Powerless – The Year the Lights Went Out

Thursday, May 29 – A walk to see the fray

The story so far….. the UK has been suffering a nationwide power cut since October, creating chaos in towns and cities, but out in the countryside Sandra and her family and neighbours have been coping well…. until now…..

Last night we all talked at length about the new arrivals and whether there will be a problem, then we decided that I should go into the village today with Tony and Neil to see for myself. Martin and Stephen really wanted to come, but they aren’t up to walking that far yet, so I left them to fetch logs and water and keep the fire going. It’s been chilly and drizzly today, so I can’t do any laundry outside and we’ve needed both fires for cooking, boiling water and keeping warm.
Martin thought we should go in the car or Neil’s Landrover, but I said that would draw too much attention, so we walked across the fields and I wore even drabber, scruffier clothes than usual. We all carried heavy walking sticks, just in case, and as we approached the village green we could hear shouting.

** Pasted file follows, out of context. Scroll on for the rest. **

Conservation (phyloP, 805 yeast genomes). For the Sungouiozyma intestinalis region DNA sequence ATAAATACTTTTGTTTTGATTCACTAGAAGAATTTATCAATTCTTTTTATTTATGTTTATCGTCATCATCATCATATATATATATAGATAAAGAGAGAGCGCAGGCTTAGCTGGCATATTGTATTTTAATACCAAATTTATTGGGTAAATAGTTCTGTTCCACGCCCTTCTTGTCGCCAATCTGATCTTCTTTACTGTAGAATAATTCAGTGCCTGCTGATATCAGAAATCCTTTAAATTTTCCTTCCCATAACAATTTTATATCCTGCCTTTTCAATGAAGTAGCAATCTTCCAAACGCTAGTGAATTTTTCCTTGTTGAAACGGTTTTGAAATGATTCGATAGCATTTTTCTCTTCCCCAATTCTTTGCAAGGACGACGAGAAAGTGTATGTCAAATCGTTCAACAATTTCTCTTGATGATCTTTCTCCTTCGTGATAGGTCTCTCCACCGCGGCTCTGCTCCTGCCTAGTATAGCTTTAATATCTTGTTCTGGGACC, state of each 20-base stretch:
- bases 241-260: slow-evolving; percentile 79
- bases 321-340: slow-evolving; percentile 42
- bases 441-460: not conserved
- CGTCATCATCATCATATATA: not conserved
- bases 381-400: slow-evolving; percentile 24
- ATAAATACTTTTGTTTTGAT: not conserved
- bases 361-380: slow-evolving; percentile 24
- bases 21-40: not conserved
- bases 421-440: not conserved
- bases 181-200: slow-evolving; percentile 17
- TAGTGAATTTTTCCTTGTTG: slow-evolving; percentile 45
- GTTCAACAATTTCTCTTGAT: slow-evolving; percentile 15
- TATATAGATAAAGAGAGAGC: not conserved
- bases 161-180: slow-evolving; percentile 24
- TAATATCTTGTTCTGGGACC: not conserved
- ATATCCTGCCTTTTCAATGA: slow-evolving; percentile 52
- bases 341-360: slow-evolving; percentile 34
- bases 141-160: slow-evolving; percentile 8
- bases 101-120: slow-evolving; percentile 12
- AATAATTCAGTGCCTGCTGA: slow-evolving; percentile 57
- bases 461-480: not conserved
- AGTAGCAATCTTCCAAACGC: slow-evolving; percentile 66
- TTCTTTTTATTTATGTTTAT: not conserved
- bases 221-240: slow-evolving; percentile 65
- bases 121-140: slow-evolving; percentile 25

Then we rounded the corner and there was the green crowded with tents, looking like the end of the Reading Festival. The two young oak trees planted to mark the Jubilee and the Millennium had been snapped off and a crowd of men were cheering two others fighting near a smoking heap on which they had presumably tried to burn the young trees.
David Henderson and Rev. James were both standing to one side and when we joined them they said the fight had broken out over the distribution of rations, even though the refugees had been well fed with the hog roasts and were receiving equal shares of supplies. I noticed that there were very women in the crowd and no children to be seen. Rev. James said that families with children had either been squeezed into the village hall or were camped in the church and churchyard, as it was thought this would be safer for them. David said he believed some kind of alcohol had been circulating amongst the men and that it would be best to wait for the furore to die down. We left soon after that and returned home feeling troubled and gloomy. I shut up the hens as soon as I could and Neil said he would leave his dogs to guard the fields at night from now on.

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